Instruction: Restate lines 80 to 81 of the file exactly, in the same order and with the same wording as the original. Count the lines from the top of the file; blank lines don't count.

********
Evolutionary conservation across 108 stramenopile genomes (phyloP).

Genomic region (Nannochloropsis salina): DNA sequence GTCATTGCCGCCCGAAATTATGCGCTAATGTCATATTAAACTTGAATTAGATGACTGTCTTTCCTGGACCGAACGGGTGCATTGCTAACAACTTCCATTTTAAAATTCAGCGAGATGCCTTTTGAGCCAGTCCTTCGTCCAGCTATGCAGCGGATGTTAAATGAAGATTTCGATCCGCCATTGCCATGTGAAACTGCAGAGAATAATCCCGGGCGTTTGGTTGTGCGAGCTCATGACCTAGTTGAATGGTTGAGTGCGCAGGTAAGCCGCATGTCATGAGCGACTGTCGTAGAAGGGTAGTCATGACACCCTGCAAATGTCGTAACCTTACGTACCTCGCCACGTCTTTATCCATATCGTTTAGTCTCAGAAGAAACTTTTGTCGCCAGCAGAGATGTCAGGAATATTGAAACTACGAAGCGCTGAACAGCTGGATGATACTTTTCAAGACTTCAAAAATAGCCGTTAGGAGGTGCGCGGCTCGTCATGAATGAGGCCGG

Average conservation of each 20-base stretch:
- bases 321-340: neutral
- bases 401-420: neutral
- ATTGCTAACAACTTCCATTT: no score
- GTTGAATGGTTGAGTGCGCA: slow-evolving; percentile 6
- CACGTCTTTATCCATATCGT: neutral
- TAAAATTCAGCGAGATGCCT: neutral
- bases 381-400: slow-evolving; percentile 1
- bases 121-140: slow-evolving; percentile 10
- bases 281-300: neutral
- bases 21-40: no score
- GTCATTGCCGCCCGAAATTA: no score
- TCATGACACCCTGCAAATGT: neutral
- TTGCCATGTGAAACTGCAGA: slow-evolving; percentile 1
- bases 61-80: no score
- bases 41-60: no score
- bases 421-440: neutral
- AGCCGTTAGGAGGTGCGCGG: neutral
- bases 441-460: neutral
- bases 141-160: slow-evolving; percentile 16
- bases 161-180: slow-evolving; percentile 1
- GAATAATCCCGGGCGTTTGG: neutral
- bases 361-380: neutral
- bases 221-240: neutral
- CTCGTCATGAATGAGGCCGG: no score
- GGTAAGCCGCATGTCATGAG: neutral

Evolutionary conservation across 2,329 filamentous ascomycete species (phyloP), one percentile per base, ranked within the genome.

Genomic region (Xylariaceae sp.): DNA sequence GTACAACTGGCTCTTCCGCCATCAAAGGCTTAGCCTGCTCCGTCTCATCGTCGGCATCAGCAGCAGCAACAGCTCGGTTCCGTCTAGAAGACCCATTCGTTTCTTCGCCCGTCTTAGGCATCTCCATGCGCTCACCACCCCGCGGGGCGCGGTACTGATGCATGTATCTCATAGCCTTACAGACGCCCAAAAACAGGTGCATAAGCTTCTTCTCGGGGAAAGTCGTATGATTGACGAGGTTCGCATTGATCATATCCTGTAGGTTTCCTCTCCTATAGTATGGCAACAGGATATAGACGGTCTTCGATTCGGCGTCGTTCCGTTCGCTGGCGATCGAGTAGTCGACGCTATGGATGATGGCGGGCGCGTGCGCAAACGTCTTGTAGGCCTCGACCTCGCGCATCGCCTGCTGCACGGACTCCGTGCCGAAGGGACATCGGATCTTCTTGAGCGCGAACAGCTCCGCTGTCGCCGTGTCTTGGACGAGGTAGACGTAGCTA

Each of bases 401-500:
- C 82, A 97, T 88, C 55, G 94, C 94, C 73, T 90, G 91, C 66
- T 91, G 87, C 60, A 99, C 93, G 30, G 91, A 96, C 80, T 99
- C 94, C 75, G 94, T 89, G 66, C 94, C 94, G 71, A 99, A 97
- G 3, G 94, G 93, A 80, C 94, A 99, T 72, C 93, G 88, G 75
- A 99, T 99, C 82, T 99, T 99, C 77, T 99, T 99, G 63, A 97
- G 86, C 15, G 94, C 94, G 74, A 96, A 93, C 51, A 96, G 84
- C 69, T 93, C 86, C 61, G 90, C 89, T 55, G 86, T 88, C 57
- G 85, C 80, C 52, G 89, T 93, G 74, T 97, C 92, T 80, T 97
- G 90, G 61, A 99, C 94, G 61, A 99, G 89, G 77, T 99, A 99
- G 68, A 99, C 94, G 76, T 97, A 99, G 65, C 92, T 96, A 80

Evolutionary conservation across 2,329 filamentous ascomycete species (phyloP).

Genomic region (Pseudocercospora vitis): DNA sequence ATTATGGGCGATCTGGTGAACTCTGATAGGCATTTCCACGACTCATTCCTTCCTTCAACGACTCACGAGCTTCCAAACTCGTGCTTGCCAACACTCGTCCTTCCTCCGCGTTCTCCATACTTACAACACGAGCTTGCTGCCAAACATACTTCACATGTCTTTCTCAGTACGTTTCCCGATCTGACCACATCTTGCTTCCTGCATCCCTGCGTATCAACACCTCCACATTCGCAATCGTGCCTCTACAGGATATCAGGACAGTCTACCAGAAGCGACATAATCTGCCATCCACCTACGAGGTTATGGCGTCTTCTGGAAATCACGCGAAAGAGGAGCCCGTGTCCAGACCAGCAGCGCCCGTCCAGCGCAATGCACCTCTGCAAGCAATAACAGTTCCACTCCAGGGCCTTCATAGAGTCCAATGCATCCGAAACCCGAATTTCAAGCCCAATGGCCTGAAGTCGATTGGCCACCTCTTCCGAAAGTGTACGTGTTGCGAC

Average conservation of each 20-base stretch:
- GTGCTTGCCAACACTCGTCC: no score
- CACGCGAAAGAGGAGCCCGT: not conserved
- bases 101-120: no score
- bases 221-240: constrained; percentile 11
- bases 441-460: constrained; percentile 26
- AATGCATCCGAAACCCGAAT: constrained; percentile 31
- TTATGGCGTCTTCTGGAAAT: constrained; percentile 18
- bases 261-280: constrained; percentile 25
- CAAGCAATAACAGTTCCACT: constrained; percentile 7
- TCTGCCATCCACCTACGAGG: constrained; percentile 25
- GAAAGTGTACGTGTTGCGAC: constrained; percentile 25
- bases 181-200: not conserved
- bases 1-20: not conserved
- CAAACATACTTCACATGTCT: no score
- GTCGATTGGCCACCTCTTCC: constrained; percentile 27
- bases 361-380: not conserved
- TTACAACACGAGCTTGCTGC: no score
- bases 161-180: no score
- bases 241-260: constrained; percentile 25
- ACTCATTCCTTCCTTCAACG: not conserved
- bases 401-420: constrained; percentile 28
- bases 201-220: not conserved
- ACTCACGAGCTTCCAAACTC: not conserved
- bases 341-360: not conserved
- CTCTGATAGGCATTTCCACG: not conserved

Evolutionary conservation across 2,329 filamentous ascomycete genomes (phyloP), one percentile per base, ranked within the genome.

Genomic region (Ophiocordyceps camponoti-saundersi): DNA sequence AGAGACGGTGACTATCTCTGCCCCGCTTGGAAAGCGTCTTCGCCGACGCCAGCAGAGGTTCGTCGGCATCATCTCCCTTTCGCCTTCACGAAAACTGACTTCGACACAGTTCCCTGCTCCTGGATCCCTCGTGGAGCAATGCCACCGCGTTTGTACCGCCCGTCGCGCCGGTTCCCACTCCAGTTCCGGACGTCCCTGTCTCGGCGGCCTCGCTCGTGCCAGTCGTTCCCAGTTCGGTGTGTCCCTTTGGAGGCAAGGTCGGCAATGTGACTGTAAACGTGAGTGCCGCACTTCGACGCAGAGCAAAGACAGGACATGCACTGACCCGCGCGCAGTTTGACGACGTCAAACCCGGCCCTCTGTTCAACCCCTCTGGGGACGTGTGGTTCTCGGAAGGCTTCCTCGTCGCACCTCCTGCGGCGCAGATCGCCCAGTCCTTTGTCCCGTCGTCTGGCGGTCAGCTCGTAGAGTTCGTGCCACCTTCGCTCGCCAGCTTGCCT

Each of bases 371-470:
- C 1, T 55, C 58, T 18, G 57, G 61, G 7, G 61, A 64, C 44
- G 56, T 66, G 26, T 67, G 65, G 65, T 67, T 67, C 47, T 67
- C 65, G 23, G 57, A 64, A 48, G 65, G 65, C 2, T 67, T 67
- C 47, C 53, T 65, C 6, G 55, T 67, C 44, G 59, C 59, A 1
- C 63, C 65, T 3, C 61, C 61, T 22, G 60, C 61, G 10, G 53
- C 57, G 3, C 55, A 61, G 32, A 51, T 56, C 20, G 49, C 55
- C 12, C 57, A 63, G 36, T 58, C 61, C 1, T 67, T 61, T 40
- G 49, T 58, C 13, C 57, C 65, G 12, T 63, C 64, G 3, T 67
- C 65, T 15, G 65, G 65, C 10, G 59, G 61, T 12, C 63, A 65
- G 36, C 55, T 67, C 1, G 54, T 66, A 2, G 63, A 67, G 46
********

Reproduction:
- G 49, T 58, C 13, C 57, C 65, G 12, T 63, C 64, G 3, T 67
- C 65, T 15, G 65, G 65, C 10, G 59, G 61, T 12, C 63, A 65